TribLIVE

| Opinion/The Review

 
Larger text Larger text Smaller text Smaller text | Order Photo Reprints

Change is here & so is resistance

Email Newsletters

Click here to sign up for one of our email newsletters.

Letters home ...

Traveling abroad for personal, educational or professional reasons?

Why not share your impressions — and those of residents of foreign countries about the United States — with Trib readers in 150 words?

The world's a big place. Bring it home with Letters Home.

Contact Colin McNickle (412-320-7836 or cmcnickle@tribweb.com).

Daily Photo Galleries

'American Coyotes' Series

Traveling by Jeep, boat and foot, Tribune-Review investigative reporter Carl Prine and photojournalist Justin Merriman covered nearly 2,000 miles over two months along the border with Mexico to report on coyotes — the human traffickers who bring illegal immigrants into the United States. Most are Americans working for money and/or drugs. This series reports how their operations have a major impact on life for residents and the environment along the border — and beyond.

Saturday, Dec. 15, 2012, 9:16 p.m.
 

When a so-called “right to work” law was rammed through by Michigan's Republican governor and legislature last week, no one should have been surprised. It might have been a little knee-jerk vindictiveness. But anyone who thought that the big issues of the day were resolved by the last election better think again.

The bill is more a “right to steal the benefits that others have paid for” law than anything else, allowing workers to enjoy union-won benefits without paying the union dues that are used to fight for salaries, pensions and safer working conditions.

Still, these laws remain popular on some level, especially where Republicans control state legislatures.

The average full-time, full-year worker in states that have such laws makes about $1,500 less per year than a similar worker in states without such laws, according to a 2011 report by the very liberal Economic Policy Institute.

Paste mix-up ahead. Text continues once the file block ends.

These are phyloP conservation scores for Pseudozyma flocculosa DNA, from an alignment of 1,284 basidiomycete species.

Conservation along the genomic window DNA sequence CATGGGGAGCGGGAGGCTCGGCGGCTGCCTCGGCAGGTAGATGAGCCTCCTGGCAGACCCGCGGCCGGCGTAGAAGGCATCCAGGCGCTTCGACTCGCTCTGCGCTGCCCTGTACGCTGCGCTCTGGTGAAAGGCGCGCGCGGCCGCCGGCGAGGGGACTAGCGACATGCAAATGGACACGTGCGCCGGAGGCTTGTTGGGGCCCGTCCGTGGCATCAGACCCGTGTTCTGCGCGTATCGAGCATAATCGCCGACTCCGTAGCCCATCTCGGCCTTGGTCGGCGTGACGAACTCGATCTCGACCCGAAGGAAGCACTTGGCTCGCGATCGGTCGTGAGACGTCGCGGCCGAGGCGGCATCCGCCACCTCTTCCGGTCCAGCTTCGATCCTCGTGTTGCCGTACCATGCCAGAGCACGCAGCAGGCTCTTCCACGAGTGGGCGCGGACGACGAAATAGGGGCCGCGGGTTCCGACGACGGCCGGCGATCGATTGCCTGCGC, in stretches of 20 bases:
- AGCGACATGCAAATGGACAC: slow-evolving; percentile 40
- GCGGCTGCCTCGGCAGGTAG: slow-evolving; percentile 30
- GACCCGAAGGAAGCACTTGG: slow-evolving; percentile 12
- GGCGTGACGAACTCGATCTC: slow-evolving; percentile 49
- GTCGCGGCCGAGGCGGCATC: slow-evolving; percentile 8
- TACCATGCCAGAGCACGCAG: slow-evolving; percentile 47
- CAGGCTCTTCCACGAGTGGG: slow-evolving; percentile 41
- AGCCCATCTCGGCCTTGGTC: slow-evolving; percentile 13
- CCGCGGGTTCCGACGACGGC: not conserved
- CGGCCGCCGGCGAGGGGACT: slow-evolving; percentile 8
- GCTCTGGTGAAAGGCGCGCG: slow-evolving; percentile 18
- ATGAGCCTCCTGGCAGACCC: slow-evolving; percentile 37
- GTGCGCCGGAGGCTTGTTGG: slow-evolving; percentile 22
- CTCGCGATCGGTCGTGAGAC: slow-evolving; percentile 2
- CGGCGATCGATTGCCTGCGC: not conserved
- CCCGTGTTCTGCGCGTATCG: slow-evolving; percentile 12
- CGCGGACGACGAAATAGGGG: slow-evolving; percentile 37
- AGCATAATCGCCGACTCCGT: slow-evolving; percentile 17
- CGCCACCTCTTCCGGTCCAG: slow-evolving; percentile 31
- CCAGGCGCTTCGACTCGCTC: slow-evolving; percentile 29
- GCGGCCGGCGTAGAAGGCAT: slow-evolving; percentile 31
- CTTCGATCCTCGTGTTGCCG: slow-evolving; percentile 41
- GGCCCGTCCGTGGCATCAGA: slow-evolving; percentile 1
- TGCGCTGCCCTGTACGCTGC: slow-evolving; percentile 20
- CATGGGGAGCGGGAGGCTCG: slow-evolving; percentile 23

Any hope that President Obama's victory created renewed goodwill toward working families has been dashed by an American tradition of resisting change — even if that leads to likely defeat.

Accepting the need to change can be difficult. In spite of all the signs from this last election, the only benefit Obama supporters won is the right to continue to fight for their causes, but with a leg up. And they should expect their social opponents to dig in deeper.

Even the president's proposal to tax the super wealthy a little bit more than the rest of us is not a lay-down hand. Mitt Romney's plan to continue the Bush tax cuts for the wealthy was clearly rejected, but it is still embraced by many in his party, and the struggle continues.

When Romney suggested that undocumented Hispanics should face self-deportation, coercing them to leave by making their lives here unbearable, over 70 percent of Hispanic American citizens voted for the president, sending a clear signal. And still, immigration changes are not in the bag.

Whether the issue was same-sex marriage or a woman's right to make her own medical decisions, Romney's views were rejected and Obama's embraced.

The country is headed in a new direction. And while old minorities have become the new majority, the fight for change has not ended.

Joseph Sabino Mistick, a lawyer, law professor and political analyst, lives in Squirrel Hill. E-mail him at: SabinoMistick@aol.com

Subscribe today! Click here for our subscription offers.

 

 


Show commenting policy

Most-Read Stories

  1. Kang’s 9th-inning home run gives Pirates wild victory over Twins
  2. Rossi: ‘Hockey guy’ Sutter will be missed
  3. Steelers’ Wheaton adjusting his game moving to slot receiver
  4. Penguins trade Sutter to Canucks, sign free agent center Fehr
  5. School credit ratings a problem for several in Western Pennsylvania
  6. Pirates notebook: Prospect Tucker unaware of ‘trade’ frenzy
  7. Steelers RB Le’Veon Bell gets suspension, fine reduced
  8. Van Halen plays plenty of favorites in First Niagara show
  9. 5 face trial in beating of black man in Pittsburgh
  10. More than 100 stamp bags confiscated in Greensburg; 4 arrested
  11. Hempfield cyclist to cool wheels in jail during appeal